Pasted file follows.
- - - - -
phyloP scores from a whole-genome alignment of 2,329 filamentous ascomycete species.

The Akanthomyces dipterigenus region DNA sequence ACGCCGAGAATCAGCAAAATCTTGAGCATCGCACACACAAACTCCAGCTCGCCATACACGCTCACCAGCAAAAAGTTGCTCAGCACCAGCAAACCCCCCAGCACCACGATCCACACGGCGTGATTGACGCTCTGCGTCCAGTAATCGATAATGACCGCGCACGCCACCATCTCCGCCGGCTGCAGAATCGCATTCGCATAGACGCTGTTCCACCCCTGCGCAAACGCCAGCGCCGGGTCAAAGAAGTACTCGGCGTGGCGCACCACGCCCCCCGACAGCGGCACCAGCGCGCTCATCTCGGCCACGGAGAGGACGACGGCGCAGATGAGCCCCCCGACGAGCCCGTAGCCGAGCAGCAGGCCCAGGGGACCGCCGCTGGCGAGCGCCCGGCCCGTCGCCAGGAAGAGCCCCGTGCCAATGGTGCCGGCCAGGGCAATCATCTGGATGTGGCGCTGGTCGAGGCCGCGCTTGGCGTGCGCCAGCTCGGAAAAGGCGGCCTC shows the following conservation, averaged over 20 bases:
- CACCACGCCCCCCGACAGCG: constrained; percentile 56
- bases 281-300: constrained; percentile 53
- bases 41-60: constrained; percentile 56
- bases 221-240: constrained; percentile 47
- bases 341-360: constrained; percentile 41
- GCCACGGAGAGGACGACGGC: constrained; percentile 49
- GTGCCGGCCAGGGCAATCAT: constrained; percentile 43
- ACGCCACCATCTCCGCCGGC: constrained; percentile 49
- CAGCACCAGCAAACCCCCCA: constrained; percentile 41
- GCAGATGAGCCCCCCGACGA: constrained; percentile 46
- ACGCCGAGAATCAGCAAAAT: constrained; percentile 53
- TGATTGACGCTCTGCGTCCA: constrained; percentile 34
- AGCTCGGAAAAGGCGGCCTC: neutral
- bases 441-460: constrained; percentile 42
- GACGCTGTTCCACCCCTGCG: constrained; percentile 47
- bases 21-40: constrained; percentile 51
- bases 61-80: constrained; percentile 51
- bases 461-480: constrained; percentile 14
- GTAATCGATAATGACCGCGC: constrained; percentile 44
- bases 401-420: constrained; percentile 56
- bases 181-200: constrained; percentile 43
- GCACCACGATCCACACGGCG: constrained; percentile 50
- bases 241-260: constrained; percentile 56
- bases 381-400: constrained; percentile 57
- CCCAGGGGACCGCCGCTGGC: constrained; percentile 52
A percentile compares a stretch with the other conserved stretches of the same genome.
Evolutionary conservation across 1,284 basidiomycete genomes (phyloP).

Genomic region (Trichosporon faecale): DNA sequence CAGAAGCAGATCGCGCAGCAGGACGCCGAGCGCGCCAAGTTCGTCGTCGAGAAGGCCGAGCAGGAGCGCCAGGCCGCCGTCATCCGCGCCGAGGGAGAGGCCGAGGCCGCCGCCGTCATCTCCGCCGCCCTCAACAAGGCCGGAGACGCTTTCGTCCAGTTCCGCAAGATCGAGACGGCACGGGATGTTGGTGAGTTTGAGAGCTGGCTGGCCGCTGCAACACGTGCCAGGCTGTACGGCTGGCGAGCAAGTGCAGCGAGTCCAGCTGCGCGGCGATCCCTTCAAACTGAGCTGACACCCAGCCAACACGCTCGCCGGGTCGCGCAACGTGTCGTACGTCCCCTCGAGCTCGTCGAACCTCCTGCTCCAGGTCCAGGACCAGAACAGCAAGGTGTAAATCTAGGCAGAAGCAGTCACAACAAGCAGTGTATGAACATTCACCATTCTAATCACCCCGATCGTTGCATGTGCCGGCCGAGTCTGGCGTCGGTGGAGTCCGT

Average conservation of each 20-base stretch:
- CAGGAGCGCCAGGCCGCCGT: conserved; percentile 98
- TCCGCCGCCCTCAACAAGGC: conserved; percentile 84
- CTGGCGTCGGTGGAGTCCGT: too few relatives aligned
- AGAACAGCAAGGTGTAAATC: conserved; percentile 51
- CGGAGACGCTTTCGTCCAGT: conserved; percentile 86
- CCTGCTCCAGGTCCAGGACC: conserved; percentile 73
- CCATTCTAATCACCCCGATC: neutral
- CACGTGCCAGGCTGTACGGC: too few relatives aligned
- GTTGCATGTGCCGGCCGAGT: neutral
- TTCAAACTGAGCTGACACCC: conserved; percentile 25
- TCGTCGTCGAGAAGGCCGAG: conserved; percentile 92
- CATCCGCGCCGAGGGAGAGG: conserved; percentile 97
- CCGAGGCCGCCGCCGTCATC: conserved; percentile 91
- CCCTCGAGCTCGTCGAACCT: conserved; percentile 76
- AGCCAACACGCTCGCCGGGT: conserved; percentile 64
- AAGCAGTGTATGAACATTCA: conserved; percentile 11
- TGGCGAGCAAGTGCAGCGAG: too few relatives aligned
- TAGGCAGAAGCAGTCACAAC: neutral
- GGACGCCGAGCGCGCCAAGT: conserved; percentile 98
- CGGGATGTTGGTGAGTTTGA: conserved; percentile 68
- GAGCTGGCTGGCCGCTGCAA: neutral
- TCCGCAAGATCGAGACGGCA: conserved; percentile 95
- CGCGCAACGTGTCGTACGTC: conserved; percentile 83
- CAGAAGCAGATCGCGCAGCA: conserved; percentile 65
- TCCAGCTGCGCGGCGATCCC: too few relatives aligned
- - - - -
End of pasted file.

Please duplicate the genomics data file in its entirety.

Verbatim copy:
phyloP scores from a whole-genome alignment of 2,329 filamentous ascomycete species.

The Akanthomyces dipterigenus region DNA sequence ACGCCGAGAATCAGCAAAATCTTGAGCATCGCACACACAAACTCCAGCTCGCCATACACGCTCACCAGCAAAAAGTTGCTCAGCACCAGCAAACCCCCCAGCACCACGATCCACACGGCGTGATTGACGCTCTGCGTCCAGTAATCGATAATGACCGCGCACGCCACCATCTCCGCCGGCTGCAGAATCGCATTCGCATAGACGCTGTTCCACCCCTGCGCAAACGCCAGCGCCGGGTCAAAGAAGTACTCGGCGTGGCGCACCACGCCCCCCGACAGCGGCACCAGCGCGCTCATCTCGGCCACGGAGAGGACGACGGCGCAGATGAGCCCCCCGACGAGCCCGTAGCCGAGCAGCAGGCCCAGGGGACCGCCGCTGGCGAGCGCCCGGCCCGTCGCCAGGAAGAGCCCCGTGCCAATGGTGCCGGCCAGGGCAATCATCTGGATGTGGCGCTGGTCGAGGCCGCGCTTGGCGTGCGCCAGCTCGGAAAAGGCGGCCTC shows the following conservation, averaged over 20 bases:
- CACCACGCCCCCCGACAGCG: constrained; percentile 56
- bases 281-300: constrained; percentile 53
- bases 41-60: constrained; percentile 56
- bases 221-240: constrained; percentile 47
- bases 341-360: constrained; percentile 41
- GCCACGGAGAGGACGACGGC: constrained; percentile 49
- GTGCCGGCCAGGGCAATCAT: constrained; percentile 43
- ACGCCACCATCTCCGCCGGC: constrained; percentile 49
- CAGCACCAGCAAACCCCCCA: constrained; percentile 41
- GCAGATGAGCCCCCCGACGA: constrained; percentile 46
- ACGCCGAGAATCAGCAAAAT: constrained; percentile 53
- TGATTGACGCTCTGCGTCCA: constrained; percentile 34
- AGCTCGGAAAAGGCGGCCTC: neutral
- bases 441-460: constrained; percentile 42
- GACGCTGTTCCACCCCTGCG: constrained; percentile 47
- bases 21-40: constrained; percentile 51
- bases 61-80: constrained; percentile 51
- bases 461-480: constrained; percentile 14
- GTAATCGATAATGACCGCGC: constrained; percentile 44
- bases 401-420: constrained; percentile 56
- bases 181-200: constrained; percentile 43
- GCACCACGATCCACACGGCG: constrained; percentile 50
- bases 241-260: constrained; percentile 56
- bases 381-400: constrained; percentile 57
- CCCAGGGGACCGCCGCTGGC: constrained; percentile 52
A percentile compares a stretch with the other conserved stretches of the same genome.
Evolutionary conservation across 1,284 basidiomycete genomes (phyloP).

Genomic region (Trichosporon faecale): DNA sequence CAGAAGCAGATCGCGCAGCAGGACGCCGAGCGCGCCAAGTTCGTCGTCGAGAAGGCCGAGCAGGAGCGCCAGGCCGCCGTCATCCGCGCCGAGGGAGAGGCCGAGGCCGCCGCCGTCATCTCCGCCGCCCTCAACAAGGCCGGAGACGCTTTCGTCCAGTTCCGCAAGATCGAGACGGCACGGGATGTTGGTGAGTTTGAGAGCTGGCTGGCCGCTGCAACACGTGCCAGGCTGTACGGCTGGCGAGCAAGTGCAGCGAGTCCAGCTGCGCGGCGATCCCTTCAAACTGAGCTGACACCCAGCCAACACGCTCGCCGGGTCGCGCAACGTGTCGTACGTCCCCTCGAGCTCGTCGAACCTCCTGCTCCAGGTCCAGGACCAGAACAGCAAGGTGTAAATCTAGGCAGAAGCAGTCACAACAAGCAGTGTATGAACATTCACCATTCTAATCACCCCGATCGTTGCATGTGCCGGCCGAGTCTGGCGTCGGTGGAGTCCGT

Average conservation of each 20-base stretch:
- CAGGAGCGCCAGGCCGCCGT: conserved; percentile 98
- TCCGCCGCCCTCAACAAGGC: conserved; percentile 84
- CTGGCGTCGGTGGAGTCCGT: too few relatives aligned
- AGAACAGCAAGGTGTAAATC: conserved; percentile 51
- CGGAGACGCTTTCGTCCAGT: conserved; percentile 86
- CCTGCTCCAGGTCCAGGACC: conserved; percentile 73
- CCATTCTAATCACCCCGATC: neutral
- CACGTGCCAGGCTGTACGGC: too few relatives aligned
- GTTGCATGTGCCGGCCGAGT: neutral
- TTCAAACTGAGCTGACACCC: conserved; percentile 25
- TCGTCGTCGAGAAGGCCGAG: conserved; percentile 92
- CATCCGCGCCGAGGGAGAGG: conserved; percentile 97
- CCGAGGCCGCCGCCGTCATC: conserved; percentile 91
- CCCTCGAGCTCGTCGAACCT: conserved; percentile 76
- AGCCAACACGCTCGCCGGGT: conserved; percentile 64
- AAGCAGTGTATGAACATTCA: conserved; percentile 11
- TGGCGAGCAAGTGCAGCGAG: too few relatives aligned
- TAGGCAGAAGCAGTCACAAC: neutral
- GGACGCCGAGCGCGCCAAGT: conserved; percentile 98
- CGGGATGTTGGTGAGTTTGA: conserved; percentile 68
- GAGCTGGCTGGCCGCTGCAA: neutral
- TCCGCAAGATCGAGACGGCA: conserved; percentile 95
- CGCGCAACGTGTCGTACGTC: conserved; percentile 83
- CAGAAGCAGATCGCGCAGCA: conserved; percentile 65
- TCCAGCTGCGCGGCGATCCC: too few relatives aligned